University of Helsinki
Elissar studied Biology for her BSc at Notre Dame University in Lebanon and during her undergrad grew particularly fond of the multiple effects of leptin, a major regulator of energy in the human body.
After completing her BSc, she undertook an MSc in cellular and molecular biology. During this time, both her parents were struck by cancer. Driven by the hope of helping her parents, she focused on developing a clearer understanding of cancer. Her dedication led her to win 1st place in the “Novel Cancer Treatment” competition, an intra-faculty poster competition which required the submission of an original idea to tackle cancer. She submitted a poster presentation on “Genetically Modified Natural Killer Cells for the Inhibition of Metastatic Melanoma”, which was inspired by the role of natural killer cells in recurrent pregnancy loss.
Being able to derive a potential cancer treatment from a seemingly unrelated condition encouraged her to match her passion for the physiology of leptin with her eagerness to better understand cancer. Since leptin modulates cellular and organismal metabolism by employing JAK/STAT, a pathway that is also used by most cancer cells to grow, she set out to explore the possibility of halting cancer progression by employing soluble leptin receptor (sOb-R), a leptin-binding compound that inhibits the activation of JAK/STAT. However, due to logistics limitations this project could not be pursued. Therefore, she expanded her senior project in which she looked at the interplay between sOb-R and sleep restriction, another energy-altering state. Her research finding, which brought forward the overlooked effect of sleep on the expression of sOb-R, was peculiar enough to pique the attention of researchers at Harvard Medical School who invited Elissar and her supervisor to their research panels in order to further explore the significance of their findings.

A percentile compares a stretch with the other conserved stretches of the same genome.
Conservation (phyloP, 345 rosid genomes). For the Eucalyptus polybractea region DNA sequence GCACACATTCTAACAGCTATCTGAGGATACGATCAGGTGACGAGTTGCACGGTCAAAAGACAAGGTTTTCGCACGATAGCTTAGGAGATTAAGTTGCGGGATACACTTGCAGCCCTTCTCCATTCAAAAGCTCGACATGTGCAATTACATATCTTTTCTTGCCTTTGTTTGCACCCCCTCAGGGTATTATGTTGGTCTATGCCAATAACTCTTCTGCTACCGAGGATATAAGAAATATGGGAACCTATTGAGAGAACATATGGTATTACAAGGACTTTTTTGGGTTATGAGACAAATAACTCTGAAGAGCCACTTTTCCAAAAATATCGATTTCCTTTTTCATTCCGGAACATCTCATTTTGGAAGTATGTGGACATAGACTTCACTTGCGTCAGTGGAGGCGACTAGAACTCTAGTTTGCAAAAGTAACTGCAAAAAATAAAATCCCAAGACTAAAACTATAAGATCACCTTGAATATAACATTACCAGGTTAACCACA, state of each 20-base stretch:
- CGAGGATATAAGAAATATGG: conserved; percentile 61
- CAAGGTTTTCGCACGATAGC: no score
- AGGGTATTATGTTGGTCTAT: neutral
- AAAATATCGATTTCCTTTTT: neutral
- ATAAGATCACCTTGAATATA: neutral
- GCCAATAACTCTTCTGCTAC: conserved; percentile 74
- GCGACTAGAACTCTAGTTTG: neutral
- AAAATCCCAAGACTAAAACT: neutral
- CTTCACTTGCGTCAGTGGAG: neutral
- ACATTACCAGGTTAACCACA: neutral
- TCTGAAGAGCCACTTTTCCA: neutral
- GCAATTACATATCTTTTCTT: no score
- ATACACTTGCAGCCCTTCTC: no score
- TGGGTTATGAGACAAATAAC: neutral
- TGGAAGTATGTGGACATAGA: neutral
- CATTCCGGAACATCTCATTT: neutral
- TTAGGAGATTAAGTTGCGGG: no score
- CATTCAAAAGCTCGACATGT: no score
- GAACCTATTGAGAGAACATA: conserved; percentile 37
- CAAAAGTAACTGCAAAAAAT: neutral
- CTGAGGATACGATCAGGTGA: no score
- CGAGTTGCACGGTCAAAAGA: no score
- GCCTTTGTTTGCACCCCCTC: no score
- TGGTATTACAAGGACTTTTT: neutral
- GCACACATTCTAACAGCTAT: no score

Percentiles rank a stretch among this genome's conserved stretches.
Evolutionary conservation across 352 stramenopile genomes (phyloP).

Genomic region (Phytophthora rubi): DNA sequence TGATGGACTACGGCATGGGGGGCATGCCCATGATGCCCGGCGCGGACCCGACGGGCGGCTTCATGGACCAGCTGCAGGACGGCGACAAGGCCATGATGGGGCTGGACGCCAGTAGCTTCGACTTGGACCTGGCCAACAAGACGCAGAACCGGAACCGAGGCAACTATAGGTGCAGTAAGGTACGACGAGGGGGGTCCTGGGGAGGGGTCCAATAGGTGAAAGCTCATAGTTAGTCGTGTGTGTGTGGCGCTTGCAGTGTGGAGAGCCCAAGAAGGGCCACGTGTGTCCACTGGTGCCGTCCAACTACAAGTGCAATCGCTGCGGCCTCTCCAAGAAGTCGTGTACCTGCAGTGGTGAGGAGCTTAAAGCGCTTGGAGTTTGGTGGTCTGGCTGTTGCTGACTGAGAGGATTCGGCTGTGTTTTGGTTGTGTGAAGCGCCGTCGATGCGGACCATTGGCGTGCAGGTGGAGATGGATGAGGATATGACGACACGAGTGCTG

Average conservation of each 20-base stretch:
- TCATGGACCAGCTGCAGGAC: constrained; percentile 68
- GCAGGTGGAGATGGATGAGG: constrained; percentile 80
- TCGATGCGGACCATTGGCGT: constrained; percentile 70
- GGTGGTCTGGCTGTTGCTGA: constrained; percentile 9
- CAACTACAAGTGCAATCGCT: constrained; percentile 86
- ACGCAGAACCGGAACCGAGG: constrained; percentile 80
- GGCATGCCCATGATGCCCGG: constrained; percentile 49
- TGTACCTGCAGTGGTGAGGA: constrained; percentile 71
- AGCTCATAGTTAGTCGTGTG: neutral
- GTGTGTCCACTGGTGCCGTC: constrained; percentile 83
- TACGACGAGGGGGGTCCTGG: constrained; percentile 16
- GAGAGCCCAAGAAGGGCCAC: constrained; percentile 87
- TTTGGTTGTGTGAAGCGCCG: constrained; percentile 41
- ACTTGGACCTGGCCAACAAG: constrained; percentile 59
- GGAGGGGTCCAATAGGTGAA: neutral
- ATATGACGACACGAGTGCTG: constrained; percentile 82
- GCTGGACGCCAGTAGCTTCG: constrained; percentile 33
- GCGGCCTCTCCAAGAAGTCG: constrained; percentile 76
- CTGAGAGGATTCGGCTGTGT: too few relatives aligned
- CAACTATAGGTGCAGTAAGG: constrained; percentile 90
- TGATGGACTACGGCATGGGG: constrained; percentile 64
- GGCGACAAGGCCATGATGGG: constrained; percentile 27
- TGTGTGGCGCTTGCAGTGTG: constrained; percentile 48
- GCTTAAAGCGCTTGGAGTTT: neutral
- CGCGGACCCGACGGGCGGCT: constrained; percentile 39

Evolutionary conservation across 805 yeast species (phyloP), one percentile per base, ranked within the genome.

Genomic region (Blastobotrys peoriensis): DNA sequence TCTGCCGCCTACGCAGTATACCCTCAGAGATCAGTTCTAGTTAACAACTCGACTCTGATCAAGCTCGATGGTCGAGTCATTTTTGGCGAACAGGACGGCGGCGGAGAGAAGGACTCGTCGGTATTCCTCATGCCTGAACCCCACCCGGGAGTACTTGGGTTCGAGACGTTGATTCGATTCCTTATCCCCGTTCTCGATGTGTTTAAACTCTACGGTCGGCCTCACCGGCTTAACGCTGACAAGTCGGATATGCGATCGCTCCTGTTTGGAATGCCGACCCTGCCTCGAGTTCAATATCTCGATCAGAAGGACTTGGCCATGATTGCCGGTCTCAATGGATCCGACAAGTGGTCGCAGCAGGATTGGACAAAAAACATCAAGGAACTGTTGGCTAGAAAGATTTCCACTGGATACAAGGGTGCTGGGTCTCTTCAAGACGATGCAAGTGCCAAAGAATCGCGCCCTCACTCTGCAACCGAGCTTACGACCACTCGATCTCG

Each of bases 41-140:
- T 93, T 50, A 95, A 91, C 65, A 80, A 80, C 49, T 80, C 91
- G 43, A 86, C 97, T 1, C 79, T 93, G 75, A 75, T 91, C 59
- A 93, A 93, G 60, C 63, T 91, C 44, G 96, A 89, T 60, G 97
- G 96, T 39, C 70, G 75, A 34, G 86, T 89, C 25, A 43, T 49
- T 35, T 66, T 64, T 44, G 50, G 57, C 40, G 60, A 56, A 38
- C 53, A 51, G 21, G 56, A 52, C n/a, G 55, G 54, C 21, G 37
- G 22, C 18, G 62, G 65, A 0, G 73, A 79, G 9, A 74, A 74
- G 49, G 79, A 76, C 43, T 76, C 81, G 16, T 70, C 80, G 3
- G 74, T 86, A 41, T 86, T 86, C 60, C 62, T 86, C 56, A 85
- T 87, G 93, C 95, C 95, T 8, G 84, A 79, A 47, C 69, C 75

Despite thoroughly enjoying her project, her ambition was and still is to find a way to ease the pain associated with cancer. She is privileged to join Dr. Verschuren’s lab, where the main focus is the assessment of STAT as a target candidate for tertiary cancer prevention. She believes that this is the ideal way to turn her theoretical knowledge into practical skills and apply these, together with her knowledge, to the development of a novel and efficient treatment.